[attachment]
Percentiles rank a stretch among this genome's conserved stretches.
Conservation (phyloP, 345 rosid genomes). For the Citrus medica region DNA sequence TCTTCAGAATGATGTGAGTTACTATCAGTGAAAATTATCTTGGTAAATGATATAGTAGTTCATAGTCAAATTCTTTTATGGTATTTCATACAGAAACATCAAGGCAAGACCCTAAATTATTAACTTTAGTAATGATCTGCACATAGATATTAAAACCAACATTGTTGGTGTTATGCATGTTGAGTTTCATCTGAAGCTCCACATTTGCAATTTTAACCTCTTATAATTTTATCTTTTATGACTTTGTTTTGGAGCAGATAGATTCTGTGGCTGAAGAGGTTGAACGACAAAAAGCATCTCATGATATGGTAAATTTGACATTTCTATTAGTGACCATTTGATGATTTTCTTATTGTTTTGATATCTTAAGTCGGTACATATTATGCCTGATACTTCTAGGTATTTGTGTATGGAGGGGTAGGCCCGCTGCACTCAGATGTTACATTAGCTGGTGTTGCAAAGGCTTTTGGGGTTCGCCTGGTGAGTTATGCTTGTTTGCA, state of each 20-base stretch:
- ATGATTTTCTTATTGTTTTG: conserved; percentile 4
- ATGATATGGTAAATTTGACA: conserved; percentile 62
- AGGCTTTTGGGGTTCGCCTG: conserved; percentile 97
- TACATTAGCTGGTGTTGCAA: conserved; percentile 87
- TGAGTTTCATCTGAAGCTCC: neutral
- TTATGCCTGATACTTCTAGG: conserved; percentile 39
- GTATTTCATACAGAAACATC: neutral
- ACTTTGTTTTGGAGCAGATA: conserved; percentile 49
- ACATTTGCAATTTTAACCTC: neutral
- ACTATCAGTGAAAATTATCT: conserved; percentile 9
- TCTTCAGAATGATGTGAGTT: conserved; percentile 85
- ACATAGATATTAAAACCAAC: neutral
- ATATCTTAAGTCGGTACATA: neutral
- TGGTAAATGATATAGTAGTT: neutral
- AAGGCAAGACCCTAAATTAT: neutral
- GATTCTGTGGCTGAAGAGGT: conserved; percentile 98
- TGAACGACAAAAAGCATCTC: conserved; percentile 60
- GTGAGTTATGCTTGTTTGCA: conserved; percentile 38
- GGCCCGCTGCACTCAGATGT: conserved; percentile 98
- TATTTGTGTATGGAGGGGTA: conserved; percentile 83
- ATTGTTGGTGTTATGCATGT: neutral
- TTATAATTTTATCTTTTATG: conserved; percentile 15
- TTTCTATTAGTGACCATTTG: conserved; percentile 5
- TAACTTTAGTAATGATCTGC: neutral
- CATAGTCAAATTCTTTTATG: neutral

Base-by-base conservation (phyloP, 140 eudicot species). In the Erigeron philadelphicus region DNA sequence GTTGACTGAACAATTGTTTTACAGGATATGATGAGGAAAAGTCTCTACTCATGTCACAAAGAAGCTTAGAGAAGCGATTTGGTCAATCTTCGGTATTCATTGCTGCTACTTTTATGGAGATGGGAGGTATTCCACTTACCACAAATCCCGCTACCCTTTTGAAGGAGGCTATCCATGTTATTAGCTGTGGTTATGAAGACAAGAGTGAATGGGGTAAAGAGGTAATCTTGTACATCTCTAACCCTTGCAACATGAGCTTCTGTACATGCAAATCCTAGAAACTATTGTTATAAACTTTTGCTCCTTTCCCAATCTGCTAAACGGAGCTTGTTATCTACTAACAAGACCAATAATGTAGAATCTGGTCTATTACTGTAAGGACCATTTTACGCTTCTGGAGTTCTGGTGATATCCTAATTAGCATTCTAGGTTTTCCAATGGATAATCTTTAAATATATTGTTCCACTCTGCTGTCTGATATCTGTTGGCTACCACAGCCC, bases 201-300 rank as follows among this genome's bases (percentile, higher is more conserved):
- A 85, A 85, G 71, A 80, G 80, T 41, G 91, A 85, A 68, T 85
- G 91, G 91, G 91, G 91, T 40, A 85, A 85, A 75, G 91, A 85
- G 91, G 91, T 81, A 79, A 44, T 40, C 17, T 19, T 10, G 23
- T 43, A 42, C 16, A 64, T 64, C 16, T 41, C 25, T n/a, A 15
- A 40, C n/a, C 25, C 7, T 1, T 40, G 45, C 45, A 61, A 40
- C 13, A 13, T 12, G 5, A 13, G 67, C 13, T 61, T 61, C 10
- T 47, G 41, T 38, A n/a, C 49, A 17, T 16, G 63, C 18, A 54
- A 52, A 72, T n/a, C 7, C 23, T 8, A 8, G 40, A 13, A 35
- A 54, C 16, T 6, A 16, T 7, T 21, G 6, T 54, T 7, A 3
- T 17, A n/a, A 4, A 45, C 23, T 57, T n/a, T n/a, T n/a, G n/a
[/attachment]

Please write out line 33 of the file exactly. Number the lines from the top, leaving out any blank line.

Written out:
- A 40, C n/a, C 25, C 7, T 1, T 40, G 45, C 45, A 61, A 40